My treatise on The True Art of Making Musical Instruments—A Practical Guide to the Hidden Craft of Enhancing Sound is now published and available on Amazon.com. Here is the link for that page.
There has never been a book written that covers the craft of enhancing sound until now. Indeed, most books written about sound are based on the physics of sound. In the 46 years I have been making musical instruments, I have never found it either necessary or useful to know anything about the physics of sound. My reason for this total disregard for such knowledge is that ALL the greatest musical instrument makers from 1400 to 1840 including Stradivari, Guarneri del Jesu, Amati, Ruckers, de Zentis, Blanchet, Taskin, Cristofori, Stein, Hubert, Walther, Graf, Schnitger knew nothing about the physics of sound. That is because all such knowledge wasn’t discovered yet. What these makers knew was vastly more important and valuable, but unfortunately was secreted away only in their instruments.
My attitude when I began making musical instruments in 1972 was to restrict myself to only that knowledge available to those great musical instrument makers. That body of knowledge, which was acquired over a period of 350 years, had as its foundations the teachings of Pythagoras. Based on his ideas of the musical ratios, makers of all kinds instruments developed the craft of enhancing the sounds of their materials to make their instruments sound as beautiful and as resonant as possible. Then, towards the end of the 18th century, with the development of modern scientific methods and attitudes, all that lovingly acquired ancient Pythagorean based knowledge was put aside and immediately forgotten. Even Conrad Graf in the beginning of the 19th century had to relearn that body of knowledge to produce the sounds of his pianos. But little of what Graf had learned was acquired by apprentices in his workshop. Recovering all that lost knowledge was my goal.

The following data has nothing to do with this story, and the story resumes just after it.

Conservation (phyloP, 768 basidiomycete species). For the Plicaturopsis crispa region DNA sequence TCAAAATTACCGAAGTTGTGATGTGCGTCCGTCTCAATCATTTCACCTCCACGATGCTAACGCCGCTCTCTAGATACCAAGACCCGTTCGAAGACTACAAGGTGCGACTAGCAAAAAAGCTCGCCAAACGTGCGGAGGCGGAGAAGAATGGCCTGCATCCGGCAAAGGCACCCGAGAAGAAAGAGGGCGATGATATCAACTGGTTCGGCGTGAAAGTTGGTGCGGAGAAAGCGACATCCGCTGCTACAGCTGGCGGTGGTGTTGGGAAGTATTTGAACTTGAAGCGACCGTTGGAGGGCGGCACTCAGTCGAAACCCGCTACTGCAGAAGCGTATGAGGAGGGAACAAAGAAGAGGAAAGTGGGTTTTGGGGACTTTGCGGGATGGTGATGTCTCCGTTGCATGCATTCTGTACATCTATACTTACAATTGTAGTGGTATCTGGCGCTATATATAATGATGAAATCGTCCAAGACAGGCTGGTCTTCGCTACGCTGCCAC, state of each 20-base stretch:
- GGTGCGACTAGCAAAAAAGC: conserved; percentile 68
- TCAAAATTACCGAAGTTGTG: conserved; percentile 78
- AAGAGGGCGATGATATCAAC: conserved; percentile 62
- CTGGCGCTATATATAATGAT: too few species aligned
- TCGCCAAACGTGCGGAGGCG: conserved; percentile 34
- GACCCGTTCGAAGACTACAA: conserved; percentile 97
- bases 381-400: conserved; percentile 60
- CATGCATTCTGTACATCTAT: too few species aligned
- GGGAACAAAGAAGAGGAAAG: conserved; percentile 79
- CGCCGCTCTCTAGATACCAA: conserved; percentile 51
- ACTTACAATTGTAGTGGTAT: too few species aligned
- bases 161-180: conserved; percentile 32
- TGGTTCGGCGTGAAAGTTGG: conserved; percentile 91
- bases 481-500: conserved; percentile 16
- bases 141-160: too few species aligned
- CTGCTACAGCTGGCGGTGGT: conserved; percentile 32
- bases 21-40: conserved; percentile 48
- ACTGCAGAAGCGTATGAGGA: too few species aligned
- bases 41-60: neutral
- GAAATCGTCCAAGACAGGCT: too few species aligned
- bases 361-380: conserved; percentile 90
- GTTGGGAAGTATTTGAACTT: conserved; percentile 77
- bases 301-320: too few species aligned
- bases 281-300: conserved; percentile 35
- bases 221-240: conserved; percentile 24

This treatise is meant to preserve this knowledge of how the greatest instrument makers in history thought about sound and how to enhance it.
ABOUT MY LAUTENWERKS
I have built six lautenwerks, the designs of which are all completely different. The first lautenwerk I built was made for my brother, Robert Hill, who is the director of the early music program at the Hochschule für Musik in Freiburg, Germany. It is a single manual instrument that has a special pedal mechanism for moving the single 8' set of jacks toward and away from the player, in imitation of what happens when a lutenist changes the position of his right hand from middle of the string to plucking close to the nut, which changes the timbre from flutey to nasal, from dark to bright...however you want to call it. I also wanted to make the sound as much like a lute sound as possible. Robert has made a number of recordings of the music of Bach believed to have been written for lautenwerk. In one review of his recording, the reviewer commented that the instrument sounded more like a lute than most lutes sound. Its is a wonderful compliment even though I don't agree with it. To me it sounds like a lautenwerk should...very lute-like but clearly not a lute... cool sounding yet neither cold nor dull, but spritely, sweetly singing even though the gut strings are far more attenuated than the metal strings of a harpsichord. The sound sample below demonstrates how the timbre changing pedal mechanism allows the color to be different on repeats without resorting to another keyboard to do the same thing.